Will Libya suffer from the same mistakes the West made in Iraq and Syria?

Published February 3rd, 2016 - 09:26 GMT
Libya is facing a new wave of devastation with Daesh looming. (AFP/File)
Libya is facing a new wave of devastation with Daesh looming. (AFP/File)

As Daesh [ISIS] consolidates its grip on parts of Libya, exploiting the chaos of civil war and divisions among Islamist groups as it did in Iraq and Syria, will the West be forced to intervene - again?

After 16 months of airstrikes against the extremist group in Syria and Iraq, the United States and its allies have claimed some success. US Secretary of State John Kerry said the group has lost large swathes of the territory it once controlled.

But at a meeting in Rome of the anti-Daesh coalition he cautioned, however, that victory is not yet assured, as the militant group plays "a game of metastasizing out to other countries - particularly Libya."

Italy has been among US allies drumming up support to act against Daesh in Libya in order to stem its advance.

But rather than focusing on a military response and "fruitless" rivalries on who should lead it, Italy and its allies should "stop the anarchy in which the Islamic State is thriving," Arturo Varvelli of Italian think tank ISPI said in a Tuesday note. 

Libya has been shattered since 2011, when a Western bombing campaign coordinated by NATO helped local militias unseat long-time leader Moamer Gaddafi.

Five years later it remains a broken country with two rival governments and the instability has allowed Daesh to establish a growing presence in the oil-rich North African state.

Islamic State militants have seized a growing area of the central Libyan coast between the western regions controlled by the Tripoli government and its allies and the eastern regions under the Tobruk administration's influence.

Varvelli wrote that Western concerns were mounting because of the difficulty of implementing a December UN deal on a national unity government, and growing fears of terrorism following the November 13 Paris attacks.

But he warned that "the interventionist urge [...] is only partly justified," adding that warmongering did not necessarily amount to "doing the right thing."

"Latest rumours suggest that the West may be already changing its strategy and may start bombardments against the Islamic State even without a formal request from a legitimate Libyan government," Varvelli added.

Hinting at past Western failures, Mattia Toaldo of the European Council of Foreign Relations noted: "Once again, we would have military action with no political strategy, or rather, with no answer to the question of who will control the territory freed from the Islamic State."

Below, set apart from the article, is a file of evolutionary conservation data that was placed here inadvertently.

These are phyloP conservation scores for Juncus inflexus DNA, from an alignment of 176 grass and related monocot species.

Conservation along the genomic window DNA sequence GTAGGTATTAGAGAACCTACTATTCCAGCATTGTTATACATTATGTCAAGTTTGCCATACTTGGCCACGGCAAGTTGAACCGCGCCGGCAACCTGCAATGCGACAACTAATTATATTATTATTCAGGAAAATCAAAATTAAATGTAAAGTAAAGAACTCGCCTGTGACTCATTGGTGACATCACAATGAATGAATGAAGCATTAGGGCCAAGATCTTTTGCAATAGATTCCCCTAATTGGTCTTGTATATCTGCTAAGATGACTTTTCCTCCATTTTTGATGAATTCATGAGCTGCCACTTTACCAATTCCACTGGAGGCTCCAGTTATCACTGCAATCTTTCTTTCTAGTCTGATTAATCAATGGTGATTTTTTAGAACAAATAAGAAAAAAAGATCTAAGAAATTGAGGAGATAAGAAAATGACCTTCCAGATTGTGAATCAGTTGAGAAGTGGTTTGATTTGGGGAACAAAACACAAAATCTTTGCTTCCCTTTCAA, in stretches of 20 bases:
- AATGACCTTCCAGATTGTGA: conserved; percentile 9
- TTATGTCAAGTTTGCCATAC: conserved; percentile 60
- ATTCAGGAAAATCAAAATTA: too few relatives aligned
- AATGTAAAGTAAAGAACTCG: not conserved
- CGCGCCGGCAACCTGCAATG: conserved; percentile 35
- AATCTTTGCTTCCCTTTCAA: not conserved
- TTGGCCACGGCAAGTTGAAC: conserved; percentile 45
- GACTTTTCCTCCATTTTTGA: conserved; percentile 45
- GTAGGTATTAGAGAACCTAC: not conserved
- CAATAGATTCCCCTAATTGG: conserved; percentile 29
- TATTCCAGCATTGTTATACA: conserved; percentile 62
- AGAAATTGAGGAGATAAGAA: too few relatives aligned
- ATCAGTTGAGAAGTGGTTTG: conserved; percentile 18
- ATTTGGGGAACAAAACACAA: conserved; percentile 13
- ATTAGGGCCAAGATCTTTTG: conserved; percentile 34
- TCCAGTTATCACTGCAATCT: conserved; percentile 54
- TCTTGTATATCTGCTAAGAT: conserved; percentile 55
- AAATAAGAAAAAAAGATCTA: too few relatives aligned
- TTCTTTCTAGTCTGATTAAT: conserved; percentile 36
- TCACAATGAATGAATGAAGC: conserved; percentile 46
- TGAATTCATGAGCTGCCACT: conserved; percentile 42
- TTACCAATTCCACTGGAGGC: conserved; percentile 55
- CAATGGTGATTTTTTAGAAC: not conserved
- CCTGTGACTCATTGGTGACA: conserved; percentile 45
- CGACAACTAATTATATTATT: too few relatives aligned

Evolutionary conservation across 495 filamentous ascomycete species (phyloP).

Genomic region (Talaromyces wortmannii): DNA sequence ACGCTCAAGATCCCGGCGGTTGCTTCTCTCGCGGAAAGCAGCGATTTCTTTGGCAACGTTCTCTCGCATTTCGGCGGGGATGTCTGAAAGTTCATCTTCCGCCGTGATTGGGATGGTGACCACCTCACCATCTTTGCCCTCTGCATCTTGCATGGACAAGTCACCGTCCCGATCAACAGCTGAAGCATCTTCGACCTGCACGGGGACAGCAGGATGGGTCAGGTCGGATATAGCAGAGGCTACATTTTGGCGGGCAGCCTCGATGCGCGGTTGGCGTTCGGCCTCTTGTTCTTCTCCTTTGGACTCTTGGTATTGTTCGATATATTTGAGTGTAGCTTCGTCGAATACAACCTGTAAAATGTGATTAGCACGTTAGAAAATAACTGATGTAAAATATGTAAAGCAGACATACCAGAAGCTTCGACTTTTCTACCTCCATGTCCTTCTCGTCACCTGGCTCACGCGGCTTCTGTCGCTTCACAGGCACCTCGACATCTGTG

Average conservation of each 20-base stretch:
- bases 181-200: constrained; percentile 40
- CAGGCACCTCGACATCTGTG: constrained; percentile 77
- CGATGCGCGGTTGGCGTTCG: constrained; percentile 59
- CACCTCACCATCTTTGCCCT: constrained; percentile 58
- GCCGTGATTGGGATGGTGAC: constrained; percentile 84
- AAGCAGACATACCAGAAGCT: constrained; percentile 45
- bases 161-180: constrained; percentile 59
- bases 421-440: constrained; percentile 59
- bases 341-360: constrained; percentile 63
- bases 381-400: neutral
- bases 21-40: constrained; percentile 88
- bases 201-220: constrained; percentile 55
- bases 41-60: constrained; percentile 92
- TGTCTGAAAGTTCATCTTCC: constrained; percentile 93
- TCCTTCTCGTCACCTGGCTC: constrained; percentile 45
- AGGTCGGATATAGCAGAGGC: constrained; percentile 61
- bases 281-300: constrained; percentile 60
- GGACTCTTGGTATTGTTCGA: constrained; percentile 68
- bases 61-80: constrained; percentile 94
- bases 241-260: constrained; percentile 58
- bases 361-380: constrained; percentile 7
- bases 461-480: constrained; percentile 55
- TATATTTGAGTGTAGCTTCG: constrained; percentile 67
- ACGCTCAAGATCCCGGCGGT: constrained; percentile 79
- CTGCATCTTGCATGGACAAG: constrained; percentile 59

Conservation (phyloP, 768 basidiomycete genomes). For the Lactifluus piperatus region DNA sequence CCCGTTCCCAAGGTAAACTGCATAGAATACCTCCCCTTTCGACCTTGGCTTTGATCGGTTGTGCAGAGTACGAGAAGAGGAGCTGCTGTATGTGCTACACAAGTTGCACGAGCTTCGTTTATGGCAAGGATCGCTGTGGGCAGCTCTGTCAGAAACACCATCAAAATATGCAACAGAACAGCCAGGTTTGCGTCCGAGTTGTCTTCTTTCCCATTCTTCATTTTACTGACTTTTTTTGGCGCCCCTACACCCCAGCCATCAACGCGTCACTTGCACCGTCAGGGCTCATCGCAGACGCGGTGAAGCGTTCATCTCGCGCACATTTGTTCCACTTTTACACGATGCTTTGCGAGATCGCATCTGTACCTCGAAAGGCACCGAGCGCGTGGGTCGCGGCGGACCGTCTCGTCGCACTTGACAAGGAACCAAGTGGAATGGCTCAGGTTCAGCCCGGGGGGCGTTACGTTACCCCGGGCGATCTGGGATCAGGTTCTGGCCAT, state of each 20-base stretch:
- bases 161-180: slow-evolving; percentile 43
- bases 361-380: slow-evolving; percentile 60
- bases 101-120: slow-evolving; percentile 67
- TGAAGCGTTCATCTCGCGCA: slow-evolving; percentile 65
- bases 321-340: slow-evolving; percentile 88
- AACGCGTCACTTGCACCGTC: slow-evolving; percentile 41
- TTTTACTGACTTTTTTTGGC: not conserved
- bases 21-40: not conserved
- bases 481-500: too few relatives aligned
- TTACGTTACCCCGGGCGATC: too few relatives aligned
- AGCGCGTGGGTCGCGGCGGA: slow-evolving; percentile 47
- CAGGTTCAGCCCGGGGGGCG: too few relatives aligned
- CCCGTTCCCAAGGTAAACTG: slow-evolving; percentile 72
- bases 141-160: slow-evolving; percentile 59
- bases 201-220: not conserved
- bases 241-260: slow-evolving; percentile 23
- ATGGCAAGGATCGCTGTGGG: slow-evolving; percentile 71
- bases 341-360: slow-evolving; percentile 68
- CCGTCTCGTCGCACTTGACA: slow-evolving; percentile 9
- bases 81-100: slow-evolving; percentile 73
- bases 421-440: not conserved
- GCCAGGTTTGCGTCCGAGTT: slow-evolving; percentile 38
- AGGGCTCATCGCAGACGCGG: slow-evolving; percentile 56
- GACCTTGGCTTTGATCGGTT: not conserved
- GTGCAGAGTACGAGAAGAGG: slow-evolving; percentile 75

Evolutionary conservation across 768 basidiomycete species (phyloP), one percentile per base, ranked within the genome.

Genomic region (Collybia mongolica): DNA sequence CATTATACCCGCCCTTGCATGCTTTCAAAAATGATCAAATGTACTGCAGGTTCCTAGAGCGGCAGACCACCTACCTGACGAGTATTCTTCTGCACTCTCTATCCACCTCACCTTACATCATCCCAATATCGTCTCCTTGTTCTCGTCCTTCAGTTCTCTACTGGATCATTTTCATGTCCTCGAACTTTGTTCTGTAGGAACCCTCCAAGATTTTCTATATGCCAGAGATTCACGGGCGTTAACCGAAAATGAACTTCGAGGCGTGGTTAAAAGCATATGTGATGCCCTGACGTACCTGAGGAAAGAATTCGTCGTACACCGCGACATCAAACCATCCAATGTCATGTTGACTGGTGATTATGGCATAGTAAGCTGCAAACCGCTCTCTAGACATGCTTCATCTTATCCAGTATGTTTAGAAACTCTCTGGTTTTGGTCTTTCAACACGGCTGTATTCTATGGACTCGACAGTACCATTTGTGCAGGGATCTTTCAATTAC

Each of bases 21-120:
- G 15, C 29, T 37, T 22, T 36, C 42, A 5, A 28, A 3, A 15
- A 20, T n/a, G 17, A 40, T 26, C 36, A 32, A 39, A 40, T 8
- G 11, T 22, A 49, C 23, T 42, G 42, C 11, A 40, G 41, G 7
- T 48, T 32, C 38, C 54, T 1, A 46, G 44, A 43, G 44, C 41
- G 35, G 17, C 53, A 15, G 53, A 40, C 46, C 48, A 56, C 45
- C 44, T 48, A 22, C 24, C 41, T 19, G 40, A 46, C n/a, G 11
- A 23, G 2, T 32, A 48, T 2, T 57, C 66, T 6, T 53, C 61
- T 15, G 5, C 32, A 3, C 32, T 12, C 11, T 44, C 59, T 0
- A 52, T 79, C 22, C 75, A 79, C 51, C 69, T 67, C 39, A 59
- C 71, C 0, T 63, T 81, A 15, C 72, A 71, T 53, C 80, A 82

"If the West is ready to respond to emergencies, it means that the Islamic State will dictate the timing of an intervention, with an attack to which the West will have to respond," Toaldo told dpa.

Wolfgang Pusztai, in another ISPI paper from December, estimated the number of Daesh fighters in Libya at 2,700-3,500, including 1,500-2,000 in Sirte, with some likely reinforcement from Boko Haram, the insurgent group active in north-eastern Nigeria, as well as Chad and Cameroon.

Writing for US think tank Atlantic Council in January, Karim Mezram spoke of Daesh's three-pronged expansion strategy, based on: spreading terrorism via car bombs and suicide attacks; linking with local criminal gangs; and "rapid and devastating attacks" to gain ground.

Sirte, Gaddafi's birthplace, has become a Daesh stronghold because the former leader's militias were sidelined by Libya's new rulers, and addressing their concerns through a more inclusive government is key to stop the Islamists' advance.

"[Islamic State] has exploited their malcontent and resentment against the new political system to build consensus for its penetration and expansion into the strategically located city in central Libya," Mezram noted.

While raising concerns about Western intervention plans, analysts recognize that the Islamist advance needs to be stopped. But they insist that Libyans have to lead the fight, possibly with Western support, to avoid fueling perceptions of a foreign invasion.

Varvelli additionally highlighted the importance of working with Egypt to overcome a major obstacle in national unity government negotiations: the position of military strongman Khalifa Haftar, a Cairo protege.

While Italian Defence Minister Roberta Pinotti said the West could not let "the spring go by with the Libya situation still deadlocked," Pusztai predicted that it will take "6-12 months" for the Islamists to seize their next objective and for them to gain a momentum "almost impossible to reverse."

"This expansion will make [Islamic State] a deadly threat not only for the stabilization of Libya, but also for the wider North African region and eventually also for Europe," he warned, predicting that at some degree of international military engagement will be required to halt it.

By Alvise Armellini

Editor's note: This article has been edited from the source material

© 2021 dpa GmbH

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